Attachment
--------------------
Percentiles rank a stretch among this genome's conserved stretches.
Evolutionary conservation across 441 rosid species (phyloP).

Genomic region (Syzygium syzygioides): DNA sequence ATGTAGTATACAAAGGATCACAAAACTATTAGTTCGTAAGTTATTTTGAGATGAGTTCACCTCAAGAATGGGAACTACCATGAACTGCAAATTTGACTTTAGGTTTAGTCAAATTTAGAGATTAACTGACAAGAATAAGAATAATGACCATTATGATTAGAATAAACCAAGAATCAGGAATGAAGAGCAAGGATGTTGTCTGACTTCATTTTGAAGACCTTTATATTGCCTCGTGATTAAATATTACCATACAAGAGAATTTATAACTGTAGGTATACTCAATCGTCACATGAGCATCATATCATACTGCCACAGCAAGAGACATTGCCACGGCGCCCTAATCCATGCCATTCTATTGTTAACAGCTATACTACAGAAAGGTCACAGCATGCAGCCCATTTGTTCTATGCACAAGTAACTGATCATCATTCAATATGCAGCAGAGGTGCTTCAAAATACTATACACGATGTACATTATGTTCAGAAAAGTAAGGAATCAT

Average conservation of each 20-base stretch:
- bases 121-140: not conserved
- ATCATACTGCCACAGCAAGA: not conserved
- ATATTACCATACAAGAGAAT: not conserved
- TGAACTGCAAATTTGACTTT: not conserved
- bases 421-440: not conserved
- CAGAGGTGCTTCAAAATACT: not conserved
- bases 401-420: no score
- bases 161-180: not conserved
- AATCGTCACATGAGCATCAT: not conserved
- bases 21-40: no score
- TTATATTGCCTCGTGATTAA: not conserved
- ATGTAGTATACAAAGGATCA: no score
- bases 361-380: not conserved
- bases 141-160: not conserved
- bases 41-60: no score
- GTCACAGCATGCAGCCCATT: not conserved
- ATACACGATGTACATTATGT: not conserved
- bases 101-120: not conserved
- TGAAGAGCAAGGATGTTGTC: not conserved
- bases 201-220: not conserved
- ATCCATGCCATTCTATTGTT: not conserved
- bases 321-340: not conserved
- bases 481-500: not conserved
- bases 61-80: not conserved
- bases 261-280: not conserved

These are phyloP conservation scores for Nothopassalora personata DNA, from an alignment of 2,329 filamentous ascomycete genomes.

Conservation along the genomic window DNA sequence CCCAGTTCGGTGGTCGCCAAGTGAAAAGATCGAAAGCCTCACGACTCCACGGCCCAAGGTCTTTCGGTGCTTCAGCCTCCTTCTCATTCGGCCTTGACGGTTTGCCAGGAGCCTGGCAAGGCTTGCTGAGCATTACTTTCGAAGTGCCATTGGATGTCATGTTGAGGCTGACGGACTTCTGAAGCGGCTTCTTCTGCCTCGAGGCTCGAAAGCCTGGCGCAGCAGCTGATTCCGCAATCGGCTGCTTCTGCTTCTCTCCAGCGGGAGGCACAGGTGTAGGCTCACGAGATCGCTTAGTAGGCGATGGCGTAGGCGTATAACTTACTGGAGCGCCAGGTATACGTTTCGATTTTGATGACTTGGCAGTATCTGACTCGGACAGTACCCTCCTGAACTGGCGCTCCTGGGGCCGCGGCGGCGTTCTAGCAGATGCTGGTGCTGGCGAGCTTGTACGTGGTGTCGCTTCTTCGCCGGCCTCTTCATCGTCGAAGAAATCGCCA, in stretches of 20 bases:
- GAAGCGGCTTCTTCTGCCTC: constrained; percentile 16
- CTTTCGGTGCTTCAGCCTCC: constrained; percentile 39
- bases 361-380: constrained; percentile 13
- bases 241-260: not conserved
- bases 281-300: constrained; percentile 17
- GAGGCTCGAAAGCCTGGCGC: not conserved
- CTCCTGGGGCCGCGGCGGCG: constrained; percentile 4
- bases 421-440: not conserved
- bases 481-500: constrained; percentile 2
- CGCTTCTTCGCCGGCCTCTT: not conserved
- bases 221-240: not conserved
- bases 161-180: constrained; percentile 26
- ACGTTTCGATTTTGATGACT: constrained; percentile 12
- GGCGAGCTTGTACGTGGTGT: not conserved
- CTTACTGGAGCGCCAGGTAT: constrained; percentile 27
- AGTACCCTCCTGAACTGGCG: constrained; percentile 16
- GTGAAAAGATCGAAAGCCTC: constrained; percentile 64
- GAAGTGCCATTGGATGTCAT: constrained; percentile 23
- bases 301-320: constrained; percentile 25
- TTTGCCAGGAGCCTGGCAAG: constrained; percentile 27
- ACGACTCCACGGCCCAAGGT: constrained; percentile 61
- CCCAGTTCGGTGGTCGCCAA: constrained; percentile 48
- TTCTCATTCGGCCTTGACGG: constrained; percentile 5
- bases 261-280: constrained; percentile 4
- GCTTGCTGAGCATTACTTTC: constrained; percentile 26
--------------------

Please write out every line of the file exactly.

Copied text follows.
Percentiles rank a stretch among this genome's conserved stretches.
Evolutionary conservation across 441 rosid species (phyloP).

Genomic region (Syzygium syzygioides): DNA sequence ATGTAGTATACAAAGGATCACAAAACTATTAGTTCGTAAGTTATTTTGAGATGAGTTCACCTCAAGAATGGGAACTACCATGAACTGCAAATTTGACTTTAGGTTTAGTCAAATTTAGAGATTAACTGACAAGAATAAGAATAATGACCATTATGATTAGAATAAACCAAGAATCAGGAATGAAGAGCAAGGATGTTGTCTGACTTCATTTTGAAGACCTTTATATTGCCTCGTGATTAAATATTACCATACAAGAGAATTTATAACTGTAGGTATACTCAATCGTCACATGAGCATCATATCATACTGCCACAGCAAGAGACATTGCCACGGCGCCCTAATCCATGCCATTCTATTGTTAACAGCTATACTACAGAAAGGTCACAGCATGCAGCCCATTTGTTCTATGCACAAGTAACTGATCATCATTCAATATGCAGCAGAGGTGCTTCAAAATACTATACACGATGTACATTATGTTCAGAAAAGTAAGGAATCAT

Average conservation of each 20-base stretch:
- bases 121-140: not conserved
- ATCATACTGCCACAGCAAGA: not conserved
- ATATTACCATACAAGAGAAT: not conserved
- TGAACTGCAAATTTGACTTT: not conserved
- bases 421-440: not conserved
- CAGAGGTGCTTCAAAATACT: not conserved
- bases 401-420: no score
- bases 161-180: not conserved
- AATCGTCACATGAGCATCAT: not conserved
- bases 21-40: no score
- TTATATTGCCTCGTGATTAA: not conserved
- ATGTAGTATACAAAGGATCA: no score
- bases 361-380: not conserved
- bases 141-160: not conserved
- bases 41-60: no score
- GTCACAGCATGCAGCCCATT: not conserved
- ATACACGATGTACATTATGT: not conserved
- bases 101-120: not conserved
- TGAAGAGCAAGGATGTTGTC: not conserved
- bases 201-220: not conserved
- ATCCATGCCATTCTATTGTT: not conserved
- bases 321-340: not conserved
- bases 481-500: not conserved
- bases 61-80: not conserved
- bases 261-280: not conserved

These are phyloP conservation scores for Nothopassalora personata DNA, from an alignment of 2,329 filamentous ascomycete genomes.

Conservation along the genomic window DNA sequence CCCAGTTCGGTGGTCGCCAAGTGAAAAGATCGAAAGCCTCACGACTCCACGGCCCAAGGTCTTTCGGTGCTTCAGCCTCCTTCTCATTCGGCCTTGACGGTTTGCCAGGAGCCTGGCAAGGCTTGCTGAGCATTACTTTCGAAGTGCCATTGGATGTCATGTTGAGGCTGACGGACTTCTGAAGCGGCTTCTTCTGCCTCGAGGCTCGAAAGCCTGGCGCAGCAGCTGATTCCGCAATCGGCTGCTTCTGCTTCTCTCCAGCGGGAGGCACAGGTGTAGGCTCACGAGATCGCTTAGTAGGCGATGGCGTAGGCGTATAACTTACTGGAGCGCCAGGTATACGTTTCGATTTTGATGACTTGGCAGTATCTGACTCGGACAGTACCCTCCTGAACTGGCGCTCCTGGGGCCGCGGCGGCGTTCTAGCAGATGCTGGTGCTGGCGAGCTTGTACGTGGTGTCGCTTCTTCGCCGGCCTCTTCATCGTCGAAGAAATCGCCA, in stretches of 20 bases:
- GAAGCGGCTTCTTCTGCCTC: constrained; percentile 16
- CTTTCGGTGCTTCAGCCTCC: constrained; percentile 39
- bases 361-380: constrained; percentile 13
- bases 241-260: not conserved
- bases 281-300: constrained; percentile 17
- GAGGCTCGAAAGCCTGGCGC: not conserved
- CTCCTGGGGCCGCGGCGGCG: constrained; percentile 4
- bases 421-440: not conserved
- bases 481-500: constrained; percentile 2
- CGCTTCTTCGCCGGCCTCTT: not conserved
- bases 221-240: not conserved
- bases 161-180: constrained; percentile 26
- ACGTTTCGATTTTGATGACT: constrained; percentile 12
- GGCGAGCTTGTACGTGGTGT: not conserved
- CTTACTGGAGCGCCAGGTAT: constrained; percentile 27
- AGTACCCTCCTGAACTGGCG: constrained; percentile 16
- GTGAAAAGATCGAAAGCCTC: constrained; percentile 64
- GAAGTGCCATTGGATGTCAT: constrained; percentile 23
- bases 301-320: constrained; percentile 25
- TTTGCCAGGAGCCTGGCAAG: constrained; percentile 27
- ACGACTCCACGGCCCAAGGT: constrained; percentile 61
- CCCAGTTCGGTGGTCGCCAA: constrained; percentile 48
- TTCTCATTCGGCCTTGACGG: constrained; percentile 5
- bases 261-280: constrained; percentile 4
- GCTTGCTGAGCATTACTTTC: constrained; percentile 26